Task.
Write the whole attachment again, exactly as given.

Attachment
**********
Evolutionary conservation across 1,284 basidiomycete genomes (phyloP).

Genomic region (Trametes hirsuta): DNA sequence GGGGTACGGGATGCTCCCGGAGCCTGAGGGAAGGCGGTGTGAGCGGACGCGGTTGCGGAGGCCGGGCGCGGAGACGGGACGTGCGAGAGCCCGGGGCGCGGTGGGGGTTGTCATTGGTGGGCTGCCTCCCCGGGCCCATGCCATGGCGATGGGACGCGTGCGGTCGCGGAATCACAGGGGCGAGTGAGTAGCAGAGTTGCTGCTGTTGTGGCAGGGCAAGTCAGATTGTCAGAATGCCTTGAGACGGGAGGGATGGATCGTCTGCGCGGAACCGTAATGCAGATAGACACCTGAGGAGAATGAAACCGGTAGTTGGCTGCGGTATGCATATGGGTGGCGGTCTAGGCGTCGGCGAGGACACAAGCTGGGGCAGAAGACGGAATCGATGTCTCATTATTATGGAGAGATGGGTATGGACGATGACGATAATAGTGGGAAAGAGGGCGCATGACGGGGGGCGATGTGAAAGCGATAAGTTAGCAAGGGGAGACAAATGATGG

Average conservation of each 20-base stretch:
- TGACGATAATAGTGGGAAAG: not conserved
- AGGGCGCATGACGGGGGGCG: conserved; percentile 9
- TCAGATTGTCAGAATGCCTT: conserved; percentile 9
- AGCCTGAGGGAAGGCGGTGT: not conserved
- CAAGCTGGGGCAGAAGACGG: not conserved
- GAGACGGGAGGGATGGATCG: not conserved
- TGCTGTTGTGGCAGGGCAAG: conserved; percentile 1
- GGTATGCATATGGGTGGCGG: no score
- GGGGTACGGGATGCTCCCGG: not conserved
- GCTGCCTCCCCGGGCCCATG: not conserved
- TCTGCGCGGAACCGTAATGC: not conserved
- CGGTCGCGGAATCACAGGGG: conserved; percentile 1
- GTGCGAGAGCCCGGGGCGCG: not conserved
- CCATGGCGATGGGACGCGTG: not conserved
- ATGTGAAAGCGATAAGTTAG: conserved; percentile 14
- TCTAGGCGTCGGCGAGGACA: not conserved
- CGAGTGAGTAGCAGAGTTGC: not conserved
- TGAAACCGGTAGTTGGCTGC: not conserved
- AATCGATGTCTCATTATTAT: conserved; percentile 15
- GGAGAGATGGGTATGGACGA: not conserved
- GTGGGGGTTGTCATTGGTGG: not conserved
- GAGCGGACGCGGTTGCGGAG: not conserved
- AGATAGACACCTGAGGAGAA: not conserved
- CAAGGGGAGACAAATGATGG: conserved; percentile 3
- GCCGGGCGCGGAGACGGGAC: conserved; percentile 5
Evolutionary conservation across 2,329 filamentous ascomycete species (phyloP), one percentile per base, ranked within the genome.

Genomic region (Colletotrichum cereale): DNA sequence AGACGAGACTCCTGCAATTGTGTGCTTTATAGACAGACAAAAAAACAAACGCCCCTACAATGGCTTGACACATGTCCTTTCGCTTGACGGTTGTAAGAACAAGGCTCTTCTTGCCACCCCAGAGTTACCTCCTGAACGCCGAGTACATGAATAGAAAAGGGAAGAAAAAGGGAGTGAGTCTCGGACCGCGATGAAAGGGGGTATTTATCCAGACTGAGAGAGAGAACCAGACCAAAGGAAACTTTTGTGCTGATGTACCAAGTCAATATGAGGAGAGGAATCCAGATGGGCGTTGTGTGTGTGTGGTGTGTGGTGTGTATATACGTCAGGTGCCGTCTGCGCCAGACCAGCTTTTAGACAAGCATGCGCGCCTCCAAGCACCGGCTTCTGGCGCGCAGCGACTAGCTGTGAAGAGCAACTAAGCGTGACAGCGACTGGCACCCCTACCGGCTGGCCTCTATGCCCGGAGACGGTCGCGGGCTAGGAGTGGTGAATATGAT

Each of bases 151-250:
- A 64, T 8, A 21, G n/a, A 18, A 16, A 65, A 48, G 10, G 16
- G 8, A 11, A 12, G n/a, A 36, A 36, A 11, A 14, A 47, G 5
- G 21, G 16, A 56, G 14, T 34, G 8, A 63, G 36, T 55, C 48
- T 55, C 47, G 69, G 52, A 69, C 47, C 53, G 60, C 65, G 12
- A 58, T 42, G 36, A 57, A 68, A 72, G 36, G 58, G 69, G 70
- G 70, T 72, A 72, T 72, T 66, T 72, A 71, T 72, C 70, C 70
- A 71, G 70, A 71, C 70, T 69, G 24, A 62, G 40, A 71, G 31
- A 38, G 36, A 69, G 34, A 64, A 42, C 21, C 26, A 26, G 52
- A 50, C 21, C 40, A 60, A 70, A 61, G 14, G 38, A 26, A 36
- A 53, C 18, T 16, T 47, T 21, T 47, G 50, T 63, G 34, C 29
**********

Evolutionary conservation across 1,284 basidiomycete genomes (phyloP).

Genomic region (Trametes hirsuta): DNA sequence GGGGTACGGGATGCTCCCGGAGCCTGAGGGAAGGCGGTGTGAGCGGACGCGGTTGCGGAGGCCGGGCGCGGAGACGGGACGTGCGAGAGCCCGGGGCGCGGTGGGGGTTGTCATTGGTGGGCTGCCTCCCCGGGCCCATGCCATGGCGATGGGACGCGTGCGGTCGCGGAATCACAGGGGCGAGTGAGTAGCAGAGTTGCTGCTGTTGTGGCAGGGCAAGTCAGATTGTCAGAATGCCTTGAGACGGGAGGGATGGATCGTCTGCGCGGAACCGTAATGCAGATAGACACCTGAGGAGAATGAAACCGGTAGTTGGCTGCGGTATGCATATGGGTGGCGGTCTAGGCGTCGGCGAGGACACAAGCTGGGGCAGAAGACGGAATCGATGTCTCATTATTATGGAGAGATGGGTATGGACGATGACGATAATAGTGGGAAAGAGGGCGCATGACGGGGGGCGATGTGAAAGCGATAAGTTAGCAAGGGGAGACAAATGATGG

Average conservation of each 20-base stretch:
- TGACGATAATAGTGGGAAAG: not conserved
- AGGGCGCATGACGGGGGGCG: conserved; percentile 9
- TCAGATTGTCAGAATGCCTT: conserved; percentile 9
- AGCCTGAGGGAAGGCGGTGT: not conserved
- CAAGCTGGGGCAGAAGACGG: not conserved
- GAGACGGGAGGGATGGATCG: not conserved
- TGCTGTTGTGGCAGGGCAAG: conserved; percentile 1
- GGTATGCATATGGGTGGCGG: no score
- GGGGTACGGGATGCTCCCGG: not conserved
- GCTGCCTCCCCGGGCCCATG: not conserved
- TCTGCGCGGAACCGTAATGC: not conserved
- CGGTCGCGGAATCACAGGGG: conserved; percentile 1
- GTGCGAGAGCCCGGGGCGCG: not conserved
- CCATGGCGATGGGACGCGTG: not conserved
- ATGTGAAAGCGATAAGTTAG: conserved; percentile 14
- TCTAGGCGTCGGCGAGGACA: not conserved
- CGAGTGAGTAGCAGAGTTGC: not conserved
- TGAAACCGGTAGTTGGCTGC: not conserved
- AATCGATGTCTCATTATTAT: conserved; percentile 15
- GGAGAGATGGGTATGGACGA: not conserved
- GTGGGGGTTGTCATTGGTGG: not conserved
- GAGCGGACGCGGTTGCGGAG: not conserved
- AGATAGACACCTGAGGAGAA: not conserved
- CAAGGGGAGACAAATGATGG: conserved; percentile 3
- GCCGGGCGCGGAGACGGGAC: conserved; percentile 5
Evolutionary conservation across 2,329 filamentous ascomycete species (phyloP), one percentile per base, ranked within the genome.

Genomic region (Colletotrichum cereale): DNA sequence AGACGAGACTCCTGCAATTGTGTGCTTTATAGACAGACAAAAAAACAAACGCCCCTACAATGGCTTGACACATGTCCTTTCGCTTGACGGTTGTAAGAACAAGGCTCTTCTTGCCACCCCAGAGTTACCTCCTGAACGCCGAGTACATGAATAGAAAAGGGAAGAAAAAGGGAGTGAGTCTCGGACCGCGATGAAAGGGGGTATTTATCCAGACTGAGAGAGAGAACCAGACCAAAGGAAACTTTTGTGCTGATGTACCAAGTCAATATGAGGAGAGGAATCCAGATGGGCGTTGTGTGTGTGTGGTGTGTGGTGTGTATATACGTCAGGTGCCGTCTGCGCCAGACCAGCTTTTAGACAAGCATGCGCGCCTCCAAGCACCGGCTTCTGGCGCGCAGCGACTAGCTGTGAAGAGCAACTAAGCGTGACAGCGACTGGCACCCCTACCGGCTGGCCTCTATGCCCGGAGACGGTCGCGGGCTAGGAGTGGTGAATATGAT

Each of bases 151-250:
- A 64, T 8, A 21, G n/a, A 18, A 16, A 65, A 48, G 10, G 16
- G 8, A 11, A 12, G n/a, A 36, A 36, A 11, A 14, A 47, G 5
- G 21, G 16, A 56, G 14, T 34, G 8, A 63, G 36, T 55, C 48
- T 55, C 47, G 69, G 52, A 69, C 47, C 53, G 60, C 65, G 12
- A 58, T 42, G 36, A 57, A 68, A 72, G 36, G 58, G 69, G 70
- G 70, T 72, A 72, T 72, T 66, T 72, A 71, T 72, C 70, C 70
- A 71, G 70, A 71, C 70, T 69, G 24, A 62, G 40, A 71, G 31
- A 38, G 36, A 69, G 34, A 64, A 42, C 21, C 26, A 26, G 52
- A 50, C 21, C 40, A 60, A 70, A 61, G 14, G 38, A 26, A 36
- A 53, C 18, T 16, T 47, T 21, T 47, G 50, T 63, G 34, C 29